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What is a quant? Who is a quant?
Quants are just like other people, except maybe they're a little bit better at math.
Quants look at the world in a very logical way.
A quant is an investor that uses mathematics to find things that consistently deliver opportunity as opposed to things that just deliver noise in the data.
I'm a research analyst. I'm a scientist. If you see something in the data, we want to understand why it exists. Is it something fleeting? Is it a one-time event?
Well, there's certain patterns that you can pick up.
Human beings tend to make a lot of mistakes when they're investing. We may overreact to some good news. We may overreact to bad news.
So we're after patterns that persist, due to either economic reasons or behavior reasons.
Well, Mark Twain said that history doesn't repeat, but it rhymes. So we're trying to find some of those rhymes in the patterns of investment returns.
And if you can capture what rhymes, what's a systematic relationship that's repeatable, then actually, you know, you can benefit from that.
In investing and in sports, it's not just one game. It's how you do over the long term.
It's similar to having a baseball team. You need different types of players on your team.
So you may have some of the players on your team who are great fielders in baseball, some that hit for power, some that hit for average, some that draw a lot of walks, some that get hit by pitches. And the same thing in your portfolio, you want to have maybe some assets that have a lot of upside. At the same time, you want to have some assets that have lower risks and steadier returns. It's trying to be successful on average over time by getting the best combination you can.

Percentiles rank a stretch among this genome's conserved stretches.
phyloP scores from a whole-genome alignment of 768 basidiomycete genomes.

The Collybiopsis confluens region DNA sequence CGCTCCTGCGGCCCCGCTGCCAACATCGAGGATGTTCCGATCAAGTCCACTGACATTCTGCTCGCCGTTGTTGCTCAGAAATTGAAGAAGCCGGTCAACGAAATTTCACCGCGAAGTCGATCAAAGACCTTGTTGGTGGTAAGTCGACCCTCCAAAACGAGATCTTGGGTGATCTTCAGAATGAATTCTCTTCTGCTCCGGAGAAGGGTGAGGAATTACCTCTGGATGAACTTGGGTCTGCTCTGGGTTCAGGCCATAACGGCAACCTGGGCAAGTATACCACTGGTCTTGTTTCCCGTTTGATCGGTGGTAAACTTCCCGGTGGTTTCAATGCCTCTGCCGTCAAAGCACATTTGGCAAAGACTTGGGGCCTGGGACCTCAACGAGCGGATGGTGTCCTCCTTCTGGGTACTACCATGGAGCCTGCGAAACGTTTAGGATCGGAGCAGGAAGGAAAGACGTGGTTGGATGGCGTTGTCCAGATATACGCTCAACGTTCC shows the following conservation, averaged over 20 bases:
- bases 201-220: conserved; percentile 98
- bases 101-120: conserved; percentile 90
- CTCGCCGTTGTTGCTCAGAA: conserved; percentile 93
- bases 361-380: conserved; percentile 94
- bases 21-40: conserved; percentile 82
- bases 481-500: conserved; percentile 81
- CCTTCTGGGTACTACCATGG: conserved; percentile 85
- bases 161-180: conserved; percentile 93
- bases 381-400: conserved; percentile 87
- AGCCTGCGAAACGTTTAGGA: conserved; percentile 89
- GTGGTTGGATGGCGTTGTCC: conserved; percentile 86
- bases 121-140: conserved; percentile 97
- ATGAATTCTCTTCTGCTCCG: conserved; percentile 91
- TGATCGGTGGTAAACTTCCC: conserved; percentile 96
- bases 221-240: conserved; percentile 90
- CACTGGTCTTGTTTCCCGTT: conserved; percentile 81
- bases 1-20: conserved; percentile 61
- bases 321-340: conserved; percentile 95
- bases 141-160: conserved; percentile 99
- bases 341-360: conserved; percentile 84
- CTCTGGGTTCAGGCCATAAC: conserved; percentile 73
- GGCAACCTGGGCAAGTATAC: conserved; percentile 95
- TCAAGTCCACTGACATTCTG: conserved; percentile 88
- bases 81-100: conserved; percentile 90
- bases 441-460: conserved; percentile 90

I think that every investor is a quantitative investor to some degree. There's so much information out there that investors need to analyze to make good decisions about companies they invest in.
Quantitative investing is just like regular investing. We look at the fundamental facts of a company, but we try to do that in a disciplined objective way.
The way we do quantitative investing at QMA is to combine data analysis with economic theory.
You have a very research-driven culture.
It's not a bunch of data being crunched and then just spit out for investing.
We use the numbers and computers as tools, but we have human portfolio managers, like myself, who look at the results of those models, those computer analyses and actually have the final say over the what assets go into the portfolio.
It's people who are building models with their investment knowledge that they can use consistently to avoid the human biases that investors typically have.
What we're trying to do is to have something that's going to be successful on average over long periods of time and deliver the kind of results that our clients rightfully expect of us.
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